170618-wootton_patridge 170820-reyna_margo
<
>
Mario Reyna, dean of business, public safety, and technology at South Texas College, and Rick Margo, interim center director for A&M’s higher education center in McAllen.

MCALLEN, RGV – A top official with Texas A&M University has praised McAllen Economic Development Corporation President Keith Patridge for telling an “excellent story” about the Rio Grande Valley to 85 universities across the United States.

Chad Wootton, Texas A&M University’s associate vice president for external affairs, invited Patridge to attend a summer meeting to the Association of Public and Land-Grant Universities in Atlanta, Georgia.

“What we were meeting about was how universities work with communities to build resiliency through education, through economic development, through innovation from the research universities produce,” Wootton said, at a McAllen EDC board of directors meeting.

“Keith did a marvelous job by telling the McAllen and Lower Rio Grande Valley story of the last 30 years, and the roll that many of you in the partnerships and collaborations play in that. Even this meeting is something that was novel to some of the university officials and presidents that were in the room. Even in their well-known cities across America, they don’t have this kind of moment on a monthly basis to touch base with one another.”

Among the developments discussed by Patridge at the meeting, Wootton said, was the birth and growth of South Texas College, the creation of UT-Rio Grande Valley, the UTRGV School of Medicine, and the partnerships being developed with Texas A&M University.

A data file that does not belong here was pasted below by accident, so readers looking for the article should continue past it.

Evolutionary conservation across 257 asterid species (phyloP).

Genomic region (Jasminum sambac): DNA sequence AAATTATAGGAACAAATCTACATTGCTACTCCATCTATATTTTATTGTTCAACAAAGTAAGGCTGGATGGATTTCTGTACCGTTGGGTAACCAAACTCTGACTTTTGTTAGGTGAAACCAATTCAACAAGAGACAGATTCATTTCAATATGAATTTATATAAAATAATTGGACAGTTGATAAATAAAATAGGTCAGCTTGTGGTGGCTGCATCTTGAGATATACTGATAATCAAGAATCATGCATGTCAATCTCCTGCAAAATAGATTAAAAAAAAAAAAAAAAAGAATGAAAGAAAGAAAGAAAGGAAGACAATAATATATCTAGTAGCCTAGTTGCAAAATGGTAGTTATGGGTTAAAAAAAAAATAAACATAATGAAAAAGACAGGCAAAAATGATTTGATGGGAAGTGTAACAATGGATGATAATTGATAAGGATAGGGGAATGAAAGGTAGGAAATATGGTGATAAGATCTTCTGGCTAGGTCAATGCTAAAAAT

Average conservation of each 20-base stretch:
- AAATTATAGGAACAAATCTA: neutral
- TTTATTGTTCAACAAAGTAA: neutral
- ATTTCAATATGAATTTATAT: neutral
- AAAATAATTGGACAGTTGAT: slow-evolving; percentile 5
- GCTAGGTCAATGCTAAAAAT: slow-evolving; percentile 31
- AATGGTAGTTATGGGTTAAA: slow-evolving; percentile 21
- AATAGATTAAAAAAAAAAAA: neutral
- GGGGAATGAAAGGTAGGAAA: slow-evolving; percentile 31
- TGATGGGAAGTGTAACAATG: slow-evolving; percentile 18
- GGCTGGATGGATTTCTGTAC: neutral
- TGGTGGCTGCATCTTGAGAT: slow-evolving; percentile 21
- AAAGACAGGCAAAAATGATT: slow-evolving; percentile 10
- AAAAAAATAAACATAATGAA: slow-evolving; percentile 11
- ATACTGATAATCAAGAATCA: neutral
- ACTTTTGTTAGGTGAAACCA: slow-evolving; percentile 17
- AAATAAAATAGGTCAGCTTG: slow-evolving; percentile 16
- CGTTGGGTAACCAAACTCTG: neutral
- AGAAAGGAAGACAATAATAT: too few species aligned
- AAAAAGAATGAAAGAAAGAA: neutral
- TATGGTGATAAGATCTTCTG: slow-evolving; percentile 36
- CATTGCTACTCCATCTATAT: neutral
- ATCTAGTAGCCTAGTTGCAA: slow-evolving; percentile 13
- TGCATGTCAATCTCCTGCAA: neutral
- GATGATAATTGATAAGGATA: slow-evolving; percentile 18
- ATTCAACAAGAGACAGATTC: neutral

“It was a great opportunity to wave the flag and tell the story in front of about 85 different universities from across the country. I hope we can do more of the story-telling and sharing of the excellence that goes on here,” Wootton said.

Wootton also reported on the new campus Texas A&M is building on the Tres Lagos master-planned development in north McAllen. The McAllen Teaching Site should be ready for the 2018-19 school year. Until then, 38 A&M students are having their first year of training at South Texas College’s tech campus in south McAllen.

Mario Reyna, dean of business, public safety and technology for STC, also spoke to the MEDC board. He said Texas A&M University would likely be using facilities at STC’s technology campus for the next year or so. “We are very excited to have the Texas A&M students on our campus. We will have them for about a year,” Reyna said.

Wootton told the MEDC board that 38 A&M students would start their coursework at STC and then transfer to the Tres Lagos campus in the fall of 2018. Wootton thanked the STC leadership for allowing A&M to rent classroom and laboratory space.

“Our first cohort of Aggies here in McAllen. Thirty-eight young people will embark on a Bachelor of Science and Inter-Disciplinary Engineering. We are fondly referring to them as pioneer scholars. In some ways, they mirror the nine or so students that showed up in October of 1876 to create what is now known as Texas A&M University. Those students started on the prairie with some tents. We’ve got a lot better deal out of STC for these young people,” Wootton said.

Wootton announced that Roberto R. (Rick) Margo is to be the interim center director for A&M’s higher education center in McAllen.

“Rick is a Valley native and an Aggie. He has for the last several years been running our prospective student center here in the Valley. He will be particularly working with the 38 students and the six faculty we hired or reassigned from College Station to be here this fall teaching the coursework for our students,” Wootton said.

Wootton also reported that construction of the Tres Lagos campus was underway. “It is on budget and on time. We will be looking to take over the keys in early to mid-summer, in time for the fall of 2018,” Wootton said.

Wootton said Texas A&M is in discussions with UT-Rio Grande Valley to ensure there is no duplication in the courses being offered by A&M at the Tres Lagos campus. “We are also evaluating some new degree programs,” Wootton said. “We are working with the Texas International Produce Association and our Ag Engineering Department. We have created a program in food systems management. It has received approval at the Coordinating Board level. We are working to bring it to McAllen.”